The children’s picture book that was slated to be released at the end of June has been postponed until August 2018.
Asked what caused the change in plans, Frances Ohanenye said, “I cannot define the word “disappointment” at this moment because it has a different meaning for me this week.”
From our conversation earlier in the year, the book had been written and edited numerous times. It had been reviewed and had received positive feedback from the reviewers and social studies teachers who previewed the manuscript.
The interior illustrations and cover designs were finished and submitted for formatting. However, Frances Ohanenye stated that the book was not formatted at all.
Taking that statement as odd, Ms. Ohanenye was asked to clarify what she meant by the book not formatted.
She was honest about the cause of the delay. “The formatted book was worse than the manuscript I gave them. The quality fell so much below standard that I dumped it in the trash can. I have the same standard as (if not higher than) some traditional publishing houses. I am a publisher among the other hats I wear.”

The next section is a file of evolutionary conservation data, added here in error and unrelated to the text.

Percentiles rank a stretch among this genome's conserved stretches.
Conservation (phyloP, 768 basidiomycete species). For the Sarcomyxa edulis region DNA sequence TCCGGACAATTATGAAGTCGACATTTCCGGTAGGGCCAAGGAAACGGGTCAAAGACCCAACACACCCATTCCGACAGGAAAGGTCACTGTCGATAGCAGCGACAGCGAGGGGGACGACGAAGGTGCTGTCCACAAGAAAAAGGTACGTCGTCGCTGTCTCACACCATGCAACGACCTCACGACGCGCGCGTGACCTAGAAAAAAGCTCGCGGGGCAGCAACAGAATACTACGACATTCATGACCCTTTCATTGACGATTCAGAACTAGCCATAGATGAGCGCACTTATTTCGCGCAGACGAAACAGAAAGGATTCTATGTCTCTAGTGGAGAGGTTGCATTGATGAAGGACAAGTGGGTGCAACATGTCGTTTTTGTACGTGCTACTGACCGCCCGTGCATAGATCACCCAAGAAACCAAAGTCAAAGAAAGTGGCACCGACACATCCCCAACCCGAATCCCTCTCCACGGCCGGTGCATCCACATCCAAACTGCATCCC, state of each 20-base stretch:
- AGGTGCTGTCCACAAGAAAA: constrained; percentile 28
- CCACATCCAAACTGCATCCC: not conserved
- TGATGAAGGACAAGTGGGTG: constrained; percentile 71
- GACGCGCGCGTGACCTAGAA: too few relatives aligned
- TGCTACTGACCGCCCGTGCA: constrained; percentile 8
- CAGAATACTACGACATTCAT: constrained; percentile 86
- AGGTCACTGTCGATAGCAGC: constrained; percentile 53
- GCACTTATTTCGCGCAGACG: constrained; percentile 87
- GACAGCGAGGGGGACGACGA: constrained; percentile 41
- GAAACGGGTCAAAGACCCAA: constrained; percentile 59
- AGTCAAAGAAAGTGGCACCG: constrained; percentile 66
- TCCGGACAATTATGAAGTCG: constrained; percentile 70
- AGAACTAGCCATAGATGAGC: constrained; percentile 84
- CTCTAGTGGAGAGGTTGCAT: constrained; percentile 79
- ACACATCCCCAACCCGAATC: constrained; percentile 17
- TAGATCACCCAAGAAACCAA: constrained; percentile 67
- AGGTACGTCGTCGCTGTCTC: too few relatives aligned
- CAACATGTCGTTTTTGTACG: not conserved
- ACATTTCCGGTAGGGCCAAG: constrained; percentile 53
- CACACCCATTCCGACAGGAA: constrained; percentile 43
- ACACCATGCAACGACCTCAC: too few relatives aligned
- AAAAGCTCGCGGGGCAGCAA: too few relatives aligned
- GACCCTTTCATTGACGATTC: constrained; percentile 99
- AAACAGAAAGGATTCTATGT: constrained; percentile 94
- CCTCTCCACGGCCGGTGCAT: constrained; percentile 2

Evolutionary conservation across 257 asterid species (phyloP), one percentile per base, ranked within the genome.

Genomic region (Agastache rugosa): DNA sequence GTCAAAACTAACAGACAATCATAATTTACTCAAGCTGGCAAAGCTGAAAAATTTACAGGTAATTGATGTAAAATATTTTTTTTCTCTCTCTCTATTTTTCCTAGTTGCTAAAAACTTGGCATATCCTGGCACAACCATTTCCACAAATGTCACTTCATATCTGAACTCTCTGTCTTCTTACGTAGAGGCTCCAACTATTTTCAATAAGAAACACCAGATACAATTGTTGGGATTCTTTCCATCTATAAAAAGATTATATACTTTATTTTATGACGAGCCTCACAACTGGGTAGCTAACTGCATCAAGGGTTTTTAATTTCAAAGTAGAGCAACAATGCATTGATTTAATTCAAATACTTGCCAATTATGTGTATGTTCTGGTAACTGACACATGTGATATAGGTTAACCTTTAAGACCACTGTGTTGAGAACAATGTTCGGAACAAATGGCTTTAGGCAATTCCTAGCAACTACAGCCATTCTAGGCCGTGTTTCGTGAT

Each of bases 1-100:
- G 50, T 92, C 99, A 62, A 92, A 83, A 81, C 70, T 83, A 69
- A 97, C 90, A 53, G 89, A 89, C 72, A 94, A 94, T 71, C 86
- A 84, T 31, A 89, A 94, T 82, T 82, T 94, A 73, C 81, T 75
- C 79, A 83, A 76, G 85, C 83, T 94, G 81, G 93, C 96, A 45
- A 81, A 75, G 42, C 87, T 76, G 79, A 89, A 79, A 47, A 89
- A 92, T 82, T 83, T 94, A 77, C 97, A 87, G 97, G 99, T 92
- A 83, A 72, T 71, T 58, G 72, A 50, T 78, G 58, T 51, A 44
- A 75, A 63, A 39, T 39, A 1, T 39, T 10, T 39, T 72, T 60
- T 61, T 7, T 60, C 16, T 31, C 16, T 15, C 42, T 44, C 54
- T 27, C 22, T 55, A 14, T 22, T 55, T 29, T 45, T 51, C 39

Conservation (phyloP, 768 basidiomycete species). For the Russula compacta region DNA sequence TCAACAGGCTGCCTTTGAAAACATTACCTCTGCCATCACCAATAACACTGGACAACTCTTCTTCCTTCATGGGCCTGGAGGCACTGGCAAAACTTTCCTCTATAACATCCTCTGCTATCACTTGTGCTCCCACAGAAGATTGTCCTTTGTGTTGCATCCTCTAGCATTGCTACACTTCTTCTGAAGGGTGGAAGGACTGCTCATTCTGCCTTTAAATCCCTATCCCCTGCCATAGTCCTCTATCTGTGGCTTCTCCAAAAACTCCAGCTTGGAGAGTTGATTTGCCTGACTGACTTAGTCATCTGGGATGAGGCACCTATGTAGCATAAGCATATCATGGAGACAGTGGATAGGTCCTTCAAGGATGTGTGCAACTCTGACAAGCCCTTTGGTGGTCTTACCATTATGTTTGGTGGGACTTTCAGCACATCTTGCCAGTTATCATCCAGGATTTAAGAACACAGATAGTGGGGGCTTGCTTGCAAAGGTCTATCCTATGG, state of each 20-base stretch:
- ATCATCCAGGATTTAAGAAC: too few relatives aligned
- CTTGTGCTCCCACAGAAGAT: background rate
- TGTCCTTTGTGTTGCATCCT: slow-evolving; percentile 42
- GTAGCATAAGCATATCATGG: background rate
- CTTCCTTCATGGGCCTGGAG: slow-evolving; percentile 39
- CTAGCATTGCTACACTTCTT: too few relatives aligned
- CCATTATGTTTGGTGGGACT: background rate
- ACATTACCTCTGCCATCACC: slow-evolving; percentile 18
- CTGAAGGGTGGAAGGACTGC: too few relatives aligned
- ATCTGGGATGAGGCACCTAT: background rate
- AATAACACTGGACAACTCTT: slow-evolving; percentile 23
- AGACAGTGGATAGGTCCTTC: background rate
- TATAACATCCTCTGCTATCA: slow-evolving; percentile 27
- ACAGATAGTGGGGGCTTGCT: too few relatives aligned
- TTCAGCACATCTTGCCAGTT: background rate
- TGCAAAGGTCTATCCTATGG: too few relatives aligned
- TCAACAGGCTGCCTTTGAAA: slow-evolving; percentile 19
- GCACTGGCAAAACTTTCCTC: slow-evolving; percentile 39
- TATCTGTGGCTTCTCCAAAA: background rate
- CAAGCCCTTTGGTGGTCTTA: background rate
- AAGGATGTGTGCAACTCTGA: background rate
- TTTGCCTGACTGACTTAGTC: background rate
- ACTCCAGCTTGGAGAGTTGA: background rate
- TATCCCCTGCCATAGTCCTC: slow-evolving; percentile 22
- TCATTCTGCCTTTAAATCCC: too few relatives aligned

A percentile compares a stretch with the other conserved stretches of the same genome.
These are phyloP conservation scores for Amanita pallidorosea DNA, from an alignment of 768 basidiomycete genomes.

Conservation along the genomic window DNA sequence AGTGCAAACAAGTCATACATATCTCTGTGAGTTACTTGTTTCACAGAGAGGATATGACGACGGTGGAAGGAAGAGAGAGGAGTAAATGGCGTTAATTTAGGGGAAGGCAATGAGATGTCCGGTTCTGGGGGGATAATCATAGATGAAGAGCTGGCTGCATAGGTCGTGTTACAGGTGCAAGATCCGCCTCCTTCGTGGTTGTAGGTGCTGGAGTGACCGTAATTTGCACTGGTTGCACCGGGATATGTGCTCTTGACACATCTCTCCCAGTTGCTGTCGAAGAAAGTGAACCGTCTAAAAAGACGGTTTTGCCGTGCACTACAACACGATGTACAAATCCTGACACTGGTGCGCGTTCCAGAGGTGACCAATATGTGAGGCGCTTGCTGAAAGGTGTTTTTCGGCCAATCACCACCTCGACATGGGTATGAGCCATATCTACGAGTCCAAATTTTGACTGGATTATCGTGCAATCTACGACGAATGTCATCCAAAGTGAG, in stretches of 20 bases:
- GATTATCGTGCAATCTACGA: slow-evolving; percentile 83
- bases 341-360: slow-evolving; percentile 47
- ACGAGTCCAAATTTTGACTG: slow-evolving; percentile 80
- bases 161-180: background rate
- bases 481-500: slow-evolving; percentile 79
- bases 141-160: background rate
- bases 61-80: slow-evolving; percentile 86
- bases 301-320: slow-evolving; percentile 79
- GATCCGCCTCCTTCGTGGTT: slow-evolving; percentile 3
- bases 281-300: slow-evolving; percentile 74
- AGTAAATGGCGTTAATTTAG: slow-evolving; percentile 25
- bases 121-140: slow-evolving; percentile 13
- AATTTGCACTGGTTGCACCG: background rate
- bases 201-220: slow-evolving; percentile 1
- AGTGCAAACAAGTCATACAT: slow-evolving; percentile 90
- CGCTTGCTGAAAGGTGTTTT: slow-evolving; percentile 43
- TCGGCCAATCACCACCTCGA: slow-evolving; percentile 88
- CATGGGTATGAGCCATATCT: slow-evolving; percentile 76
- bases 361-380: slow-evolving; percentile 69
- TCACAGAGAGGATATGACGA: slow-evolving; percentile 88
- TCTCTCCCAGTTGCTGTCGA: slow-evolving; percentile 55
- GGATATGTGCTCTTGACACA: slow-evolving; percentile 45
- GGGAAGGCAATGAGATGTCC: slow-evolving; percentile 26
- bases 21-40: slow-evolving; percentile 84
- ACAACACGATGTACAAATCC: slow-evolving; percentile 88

Frances Ohanenye indicated that being a self-published author did not mean that she would accept mediocre work. Her perfectionist nature would not allow her to release such a product with her name on the cover.
“I learned a lot of lessons as a result of this first formatting job,” she began pensively. “The first lesson is not to take things for granted. The second lesson is to trust my instinct as I always did. I should have interviewed the designer more thoroughly and through every step of the job. The third lesson is never to surrender my desire for perfection.
“I should have insisted on seeing their children’s book portfolio instead of trusting the person’s opinion who referred them to me. I should not have entrusted them with a job as difficult as formatting a children’s picture book. Apparently, the company accepted a job it knew it could not perform. It had never undertaken the arduous task of formatting a children’s book. Hence it did a dismal job. They used me as their guinea pig to learn how to format a children’s book. For that I am doubly offended.”
She sent a detailed e-mail to the formatting company with the litany of errors in the finished copy. Ms. Ohanenye found another company. Unfortunately, with the amount of work the new company contracted already, it could not squeeze in Waters’ Family Chronicle into its schedule until August.
The first company apologized and refunded the money so that Ms. Ohanenye could employ the services of a real professional.
“I received my money back, but I cannot receive the one month this company stole from me. I was supposed to upload the e-book into Kindle (KDP) today, June 26. That goal is unrealized. I was supposed to upload the hardcover edition into IngramSparks because IngramSparks is running a free-upload promotion. Now I have to pay.”
I wish Frances Ohanenye much luck in her endeavor to be an author.